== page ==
Senator Lois Wolk has authored the Agriculture Climate Benefits Act, SB 367, co-sponsored by the Community Alliance with Family Farmers (CAFF) climate policy coalition, CalCAN.
SB 367 promotes “climate-friendly” agricultural practices that reduce greenhouse gas emissions and/or store carbon. The bill also reforms and expands the Environmental Farming Program at CDFA and directs $50 million to this program to provide grants to support on-farm projects that reduce greenhouse gas emissions and/or increase carbon storage through these practices, among others: soil building and carbon sequestration, irrigation efficiency and water conservation, alternative energy and energy efficiency related to agriculture, and wildlife habitat conservation. It directs at least 2 percent of the Greenhouse Gas Reduction Fund's annual proceeds to support the Sustainable Agricultural Lands Conservation Program, which is administered by the Department of Conservation for the Strategic Growth Council and is focused on implementing strategic conservation easements on farm and ranch land near urbanizing areas.
These programs are intended to produce climate benefits while better preparing farms to deal with drought, extreme weather events, and other effects of climate change. Because greenhouse gases in crop agriculture are often tied to irrigation, many of the greenhouse gas reducing practices will have the added benefit of reducing applied water. For example, research at UC Davis has shown that growers can cut GHG emissions from conventional tomato production in half through a combination of soil testing, precision “fertigation” with drip, and the use of nitrate inhibitors. These practices reduce fertilizer use and minimize irrigation.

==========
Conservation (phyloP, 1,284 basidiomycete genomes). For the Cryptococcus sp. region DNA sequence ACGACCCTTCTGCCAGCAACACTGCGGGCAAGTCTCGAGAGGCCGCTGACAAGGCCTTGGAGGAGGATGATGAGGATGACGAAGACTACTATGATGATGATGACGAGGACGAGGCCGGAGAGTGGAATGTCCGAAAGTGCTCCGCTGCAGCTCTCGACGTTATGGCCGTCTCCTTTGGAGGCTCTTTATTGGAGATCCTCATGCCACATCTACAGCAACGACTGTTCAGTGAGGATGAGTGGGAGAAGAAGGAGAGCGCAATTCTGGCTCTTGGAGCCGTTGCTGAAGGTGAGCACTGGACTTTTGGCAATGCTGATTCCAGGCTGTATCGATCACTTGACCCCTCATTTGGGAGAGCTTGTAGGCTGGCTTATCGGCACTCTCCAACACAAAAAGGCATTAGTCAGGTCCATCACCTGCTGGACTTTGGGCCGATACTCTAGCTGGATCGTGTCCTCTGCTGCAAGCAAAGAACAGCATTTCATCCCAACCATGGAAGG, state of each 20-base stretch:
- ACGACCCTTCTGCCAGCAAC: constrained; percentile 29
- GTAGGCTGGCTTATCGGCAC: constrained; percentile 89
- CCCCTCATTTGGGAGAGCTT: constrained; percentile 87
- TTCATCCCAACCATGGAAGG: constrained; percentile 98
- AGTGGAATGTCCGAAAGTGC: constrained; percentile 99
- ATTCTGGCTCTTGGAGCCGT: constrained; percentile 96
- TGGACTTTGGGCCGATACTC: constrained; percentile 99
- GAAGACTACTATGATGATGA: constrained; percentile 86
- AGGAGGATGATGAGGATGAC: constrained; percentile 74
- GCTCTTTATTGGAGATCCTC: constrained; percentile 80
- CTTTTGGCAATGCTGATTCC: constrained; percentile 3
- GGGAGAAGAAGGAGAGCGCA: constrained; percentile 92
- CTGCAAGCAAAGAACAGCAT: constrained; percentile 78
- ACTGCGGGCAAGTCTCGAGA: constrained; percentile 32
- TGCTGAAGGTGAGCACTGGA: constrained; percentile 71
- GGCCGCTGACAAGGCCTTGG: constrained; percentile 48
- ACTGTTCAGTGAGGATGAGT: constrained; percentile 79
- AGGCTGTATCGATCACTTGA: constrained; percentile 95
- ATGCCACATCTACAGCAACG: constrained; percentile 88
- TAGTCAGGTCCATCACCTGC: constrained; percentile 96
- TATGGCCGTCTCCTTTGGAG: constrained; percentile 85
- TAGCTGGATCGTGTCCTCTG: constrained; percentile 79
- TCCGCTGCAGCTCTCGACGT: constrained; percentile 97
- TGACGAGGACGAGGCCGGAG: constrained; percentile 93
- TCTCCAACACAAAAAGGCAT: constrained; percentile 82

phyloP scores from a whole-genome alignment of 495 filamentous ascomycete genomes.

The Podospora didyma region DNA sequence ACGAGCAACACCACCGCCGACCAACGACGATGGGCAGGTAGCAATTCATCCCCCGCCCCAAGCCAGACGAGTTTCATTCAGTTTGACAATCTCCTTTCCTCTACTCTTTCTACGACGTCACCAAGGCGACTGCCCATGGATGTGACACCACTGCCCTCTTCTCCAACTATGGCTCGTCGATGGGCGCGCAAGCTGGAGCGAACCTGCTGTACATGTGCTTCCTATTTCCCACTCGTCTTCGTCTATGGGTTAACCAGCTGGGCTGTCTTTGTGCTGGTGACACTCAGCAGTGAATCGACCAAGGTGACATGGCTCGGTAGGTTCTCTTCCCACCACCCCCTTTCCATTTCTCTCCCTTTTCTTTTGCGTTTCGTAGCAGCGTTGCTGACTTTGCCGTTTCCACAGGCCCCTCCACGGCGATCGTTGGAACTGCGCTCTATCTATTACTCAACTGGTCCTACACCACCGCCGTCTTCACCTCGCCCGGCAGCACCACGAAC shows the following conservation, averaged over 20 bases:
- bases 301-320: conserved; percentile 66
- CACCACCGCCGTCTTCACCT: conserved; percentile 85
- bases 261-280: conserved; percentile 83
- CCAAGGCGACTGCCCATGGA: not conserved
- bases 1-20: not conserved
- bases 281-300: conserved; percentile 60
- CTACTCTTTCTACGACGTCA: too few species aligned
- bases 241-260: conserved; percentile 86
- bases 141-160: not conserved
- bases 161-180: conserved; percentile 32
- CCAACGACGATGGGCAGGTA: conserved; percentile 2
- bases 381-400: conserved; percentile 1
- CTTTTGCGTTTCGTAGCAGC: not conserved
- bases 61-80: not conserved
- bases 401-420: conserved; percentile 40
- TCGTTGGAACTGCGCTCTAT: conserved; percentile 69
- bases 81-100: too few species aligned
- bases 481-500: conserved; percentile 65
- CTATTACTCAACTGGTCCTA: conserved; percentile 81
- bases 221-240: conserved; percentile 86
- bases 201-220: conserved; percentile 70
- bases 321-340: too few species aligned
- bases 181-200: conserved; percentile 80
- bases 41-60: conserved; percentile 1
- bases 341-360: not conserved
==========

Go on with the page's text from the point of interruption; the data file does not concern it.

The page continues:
Agriculture is among the only sectors that can actually draw down greenhouse gases and store them in soils and plants. These agricultural climate solutions are needed to meet the state's goals and prevent dangerous levels of carbon dioxide in our atmosphere. By investing a portion of the state's Greenhouse Gas Reduction Funds in agricultural projects that have been shown to move us in the right direction, the hope is to avoid unnecessary regulation of farming and ranching.
SB 367 has the support of numerous agricultural and environmental organizations, land trusts, as well as farmers from around the state. It passed unanimously from the Senate Agriculture Committee earlier this month and will be heard next on April 29 in the Senate Environmental Quality Committee. For more information and to learn how you can help, please visit CalCAN's website or CAFF's website.